Nîmes has a very long and rich history, dating back to the Roman Empire when the city was home to between 50-60,000 people. There are several famous monuments, such as the Nîmes Arena and the Maison Carrée and because of this, Nîmes is often referred to as the French Rome.
The town derives its name from a spring in the Roman village. The Nîmes coat of arms depicts a crocodile chained to a palm tree with the inscription COL NEM, for Colonia Nemausus, meaning the "colony" or "settlement" of Nemausus, the local Celtic god. Roman legion veterans who served under Julius Caesar on his Nile campaigns were given plots of land around Nîmes to cultivate after fifteen years of soldiering.
Saint Paul church seen below was built between 1835 and 1849 in Neo-Romanesque style by Charles Questel, and classified as a historical monument in 1909. The organ was built in 1848.
|Saint Paul Church|
The Maison Carrée (Square House) seen below, is the best preserved of the Roman temples still standing. It was built under Augustus' (late 1C BC) reign and inspired by the Temple of Apollo in Rome.
Consecrated to the imperial cult and dedicated to Augustus grandsons, the temple faced the forum and was surrounded by a portico of finely carved columns.
Maison Carrée sits on a 2.85 meter high podium, it forms a rectangle almost twice as long as it is wide, measuring 26.42 meters by 13.54 meters. A large door (6.87 meters high by 3.27 meters wide) leads to a surprisingly small and windowless interior, where the shrine originally was. This now houses a tourist oriented film on the Roman history of Nîmes.
The Maison Carrée inspired the neoclassical Église de la Madeleine in Paris, St. Marcellinus Church in Rogalin, Poland, and in the United States, the Virginia State Capitol, which was designed by Thomas Jefferson, who had a stucco model made of the Maison Carrée while he was minister to France in 1785.
|Saint Paul Church|
The Arena of Nîmes is a twin to the arena in Arles, most likely from the same period (late 1c - early 2c), an excellent example of the perfection attained by Roman engineers in designing and constructing extremely complex building. It demonstrates perfect symmetry: oval-shaped, it measures 133 meters long and 101 meters wide, with an arena of 68 by 38 meters.
From the exterior, you see two floors, each with 60 arches, 21 meters in total height, topped with an attic. At the top, pre-drilled stones were positioned to overhang so that long poles could be hung over the arena. A huge canvas canopy was then attached to these poles, thereby providing protection for the spectators against the sun and bad weather.
|Arena of Nîmes|
In Roman times, the arena could hold 24,000 spectators spread over 34 rows of terraces divided into four separate areas or maeniana. Each was accessed via a gallery and hundred of stairwells and passages called vomitories. This clever arrangement meant that there was no risk of bottlenecks when the spectators flooded in.
The arena was designed so that everyone had an unrestricted view of the whole arena. Several galleries were located beneath the arena, and were accessed by trap doors and a hoist-lift system. As a result, the decorative effects, animals and gladiators could access the arena during the games.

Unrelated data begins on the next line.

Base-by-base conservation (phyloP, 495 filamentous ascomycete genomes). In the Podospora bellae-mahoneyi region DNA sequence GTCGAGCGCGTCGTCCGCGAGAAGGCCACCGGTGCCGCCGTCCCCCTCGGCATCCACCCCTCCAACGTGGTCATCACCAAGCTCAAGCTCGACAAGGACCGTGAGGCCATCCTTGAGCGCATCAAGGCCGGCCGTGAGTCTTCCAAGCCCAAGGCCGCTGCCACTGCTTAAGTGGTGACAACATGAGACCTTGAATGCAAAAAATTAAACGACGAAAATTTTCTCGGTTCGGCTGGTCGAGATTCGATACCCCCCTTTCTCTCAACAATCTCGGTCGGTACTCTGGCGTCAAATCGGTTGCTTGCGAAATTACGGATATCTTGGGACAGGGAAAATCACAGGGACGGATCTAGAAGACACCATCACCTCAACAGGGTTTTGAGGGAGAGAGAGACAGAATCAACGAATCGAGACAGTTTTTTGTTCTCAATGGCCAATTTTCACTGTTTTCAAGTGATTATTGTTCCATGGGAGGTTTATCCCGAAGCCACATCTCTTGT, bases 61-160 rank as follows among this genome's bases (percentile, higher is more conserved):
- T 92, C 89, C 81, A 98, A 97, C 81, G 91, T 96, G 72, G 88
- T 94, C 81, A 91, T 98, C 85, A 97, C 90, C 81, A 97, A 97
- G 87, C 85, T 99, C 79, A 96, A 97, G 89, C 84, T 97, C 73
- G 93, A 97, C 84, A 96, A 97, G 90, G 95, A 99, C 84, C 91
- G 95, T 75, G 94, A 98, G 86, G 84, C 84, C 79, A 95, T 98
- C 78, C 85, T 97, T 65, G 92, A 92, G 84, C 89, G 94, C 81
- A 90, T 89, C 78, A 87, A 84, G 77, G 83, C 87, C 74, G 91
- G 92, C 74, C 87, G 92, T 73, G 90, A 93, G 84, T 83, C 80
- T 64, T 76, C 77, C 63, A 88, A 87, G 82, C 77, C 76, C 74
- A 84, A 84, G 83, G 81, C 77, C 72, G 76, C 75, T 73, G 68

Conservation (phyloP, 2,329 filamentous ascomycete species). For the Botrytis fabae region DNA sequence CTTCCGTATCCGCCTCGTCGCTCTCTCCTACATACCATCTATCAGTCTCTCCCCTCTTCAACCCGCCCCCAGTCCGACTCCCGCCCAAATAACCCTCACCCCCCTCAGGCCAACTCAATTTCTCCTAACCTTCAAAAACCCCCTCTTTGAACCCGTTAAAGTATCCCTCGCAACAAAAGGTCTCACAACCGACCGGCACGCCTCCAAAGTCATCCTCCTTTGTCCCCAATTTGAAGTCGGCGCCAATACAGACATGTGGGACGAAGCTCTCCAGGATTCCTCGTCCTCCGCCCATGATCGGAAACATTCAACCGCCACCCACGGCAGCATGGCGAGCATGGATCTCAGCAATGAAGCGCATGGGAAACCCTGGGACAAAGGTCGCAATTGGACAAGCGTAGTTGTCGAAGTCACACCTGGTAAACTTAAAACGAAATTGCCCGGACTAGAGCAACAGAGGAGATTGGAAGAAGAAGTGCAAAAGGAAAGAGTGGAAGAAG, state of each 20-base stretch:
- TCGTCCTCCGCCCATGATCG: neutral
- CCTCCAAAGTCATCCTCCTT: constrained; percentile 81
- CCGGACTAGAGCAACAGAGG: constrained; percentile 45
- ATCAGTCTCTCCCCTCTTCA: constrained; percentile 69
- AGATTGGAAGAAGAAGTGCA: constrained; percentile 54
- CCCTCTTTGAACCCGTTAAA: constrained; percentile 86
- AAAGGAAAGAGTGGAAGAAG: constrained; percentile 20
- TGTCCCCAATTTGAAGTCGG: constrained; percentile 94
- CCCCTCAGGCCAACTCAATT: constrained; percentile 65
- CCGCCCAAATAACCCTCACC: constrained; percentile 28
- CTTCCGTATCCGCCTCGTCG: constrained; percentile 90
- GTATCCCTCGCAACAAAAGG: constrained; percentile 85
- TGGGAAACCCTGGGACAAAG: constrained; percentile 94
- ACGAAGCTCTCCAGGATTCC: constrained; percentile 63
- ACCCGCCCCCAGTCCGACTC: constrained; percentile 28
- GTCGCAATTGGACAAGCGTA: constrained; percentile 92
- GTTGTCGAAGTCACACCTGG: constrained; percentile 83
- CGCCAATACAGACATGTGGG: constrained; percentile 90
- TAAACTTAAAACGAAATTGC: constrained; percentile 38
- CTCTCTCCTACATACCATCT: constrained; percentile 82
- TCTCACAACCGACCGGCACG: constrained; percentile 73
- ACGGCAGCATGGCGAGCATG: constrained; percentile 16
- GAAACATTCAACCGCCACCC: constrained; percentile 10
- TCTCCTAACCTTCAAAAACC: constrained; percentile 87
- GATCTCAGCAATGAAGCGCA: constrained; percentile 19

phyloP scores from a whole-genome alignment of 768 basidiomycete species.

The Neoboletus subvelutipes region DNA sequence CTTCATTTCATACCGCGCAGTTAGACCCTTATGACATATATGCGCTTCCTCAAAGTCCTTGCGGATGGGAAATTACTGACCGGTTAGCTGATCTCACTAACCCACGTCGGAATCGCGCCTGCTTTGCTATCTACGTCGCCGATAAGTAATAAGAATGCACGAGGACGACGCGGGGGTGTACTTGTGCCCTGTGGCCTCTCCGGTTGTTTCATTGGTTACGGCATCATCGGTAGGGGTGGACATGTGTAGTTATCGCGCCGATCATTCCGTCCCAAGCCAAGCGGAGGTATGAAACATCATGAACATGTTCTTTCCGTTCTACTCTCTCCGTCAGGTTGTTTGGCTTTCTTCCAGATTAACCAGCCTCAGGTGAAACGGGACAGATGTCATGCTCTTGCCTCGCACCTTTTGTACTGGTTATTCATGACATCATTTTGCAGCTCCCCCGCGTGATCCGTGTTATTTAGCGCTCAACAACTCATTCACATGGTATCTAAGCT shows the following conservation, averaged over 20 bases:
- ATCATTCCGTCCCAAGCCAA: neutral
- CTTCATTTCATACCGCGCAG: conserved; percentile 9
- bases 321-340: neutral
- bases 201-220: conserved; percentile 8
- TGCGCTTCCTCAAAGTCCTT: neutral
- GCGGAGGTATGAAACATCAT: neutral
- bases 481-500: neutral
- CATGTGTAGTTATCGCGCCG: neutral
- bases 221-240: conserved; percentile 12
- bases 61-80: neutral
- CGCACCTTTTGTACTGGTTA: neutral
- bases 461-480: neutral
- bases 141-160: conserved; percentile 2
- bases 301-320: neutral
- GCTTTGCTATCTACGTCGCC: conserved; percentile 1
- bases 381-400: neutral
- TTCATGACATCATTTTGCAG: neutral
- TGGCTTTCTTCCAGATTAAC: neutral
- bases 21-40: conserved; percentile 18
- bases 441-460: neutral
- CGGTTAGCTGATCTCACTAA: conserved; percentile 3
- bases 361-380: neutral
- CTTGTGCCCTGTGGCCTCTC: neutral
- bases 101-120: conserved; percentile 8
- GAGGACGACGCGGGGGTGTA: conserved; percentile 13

|Interior of Nîmes Arena|
The arena was remodeled in 1863 to serve as a bullring. The arena of Nîmes is the site of bullfights during the Ferias de Nîmes, a popular festival centered on Spanish-style bullfighting held twice each year in Nîmes, the 1st Feria from Wednesday before Pentecost to Pentecost Monday and the 2nd Feria on the third Friday, Saturday and Sunday of September.
|View from arena through an arch entryway|
The exits from the arena were called vomitorias because they permitted the crowd to exit the arena in a speedy manner.
The Lycée (high school) Alphonse-Daudet seen below was constructed in the 16th century as a hospice
|Lycée (high school) Alphonse-Daudet|
|View of Lycée Alphonse-Daudet from the arena|
Construction for Sainte-Perpétue et Sainte-Félicité de Nîmes church (the tower can be seen in the distance below) began in 1852. The first stone was laid by Louis-Napoléon Bonaparte. Construction was completed in 1854.
|Interior of arena with view of Sainte-Perpétue et Sainte-Félicité de Nîmes church in the distance|
The Nîmes Cathedral (Its formal French name is the "Cathédrale Notre-Dame-et-Saint-Castor de Nîmes") seen in the distance below is a Roman Catholic church dedicated to the Virgin Mary and to the local Saint Castor of Apt. The cathedral is the seat of the Bishops of Nîmes, Uzès and Alès.
The Nîmes Cathedral was built in 1096, suffered major damage during the Wars of Religion and was almost entirely rebuilt in the 19C. The cathedral is believed to stand on the site of the former temple of Augustus. It is partly Romanesque and partly Gothic in style.
|View of the Nîmes Cathedral from the top row of the arena|
The Tour Magne seen below in the distance sits on top of Mont Cavalier, the highest point in Nîmes. It is a vestige of the defenses built around the town. It is a 3-story polygonal tower 112 feet tall.
|View of Tour Magne from the top of the arena|
|Interior walkway around the Nimes arena|
|Shirley with cousins Christine and Matthias and his friend Aurelie|
|Saint Paul Church|
|View of Sainte-Perpétue et Sainte-Félicité de Nîmes church in the distance|
In case you are going to Nîmes and need a restaurant suggestion, we had an excellent lunch at Aux Plaisirs des Halles seen below, a restaurant designated as a Bib Gourmand by Michelin.
|Aux Plaisirs des Halles|
If you have time, besides the places I have highlighted in this post, you should plan to visit the Jardins de la Fontaine, 18th-century gardens in Nîmes, built in 1745 near the former western defensive ramparts of the city.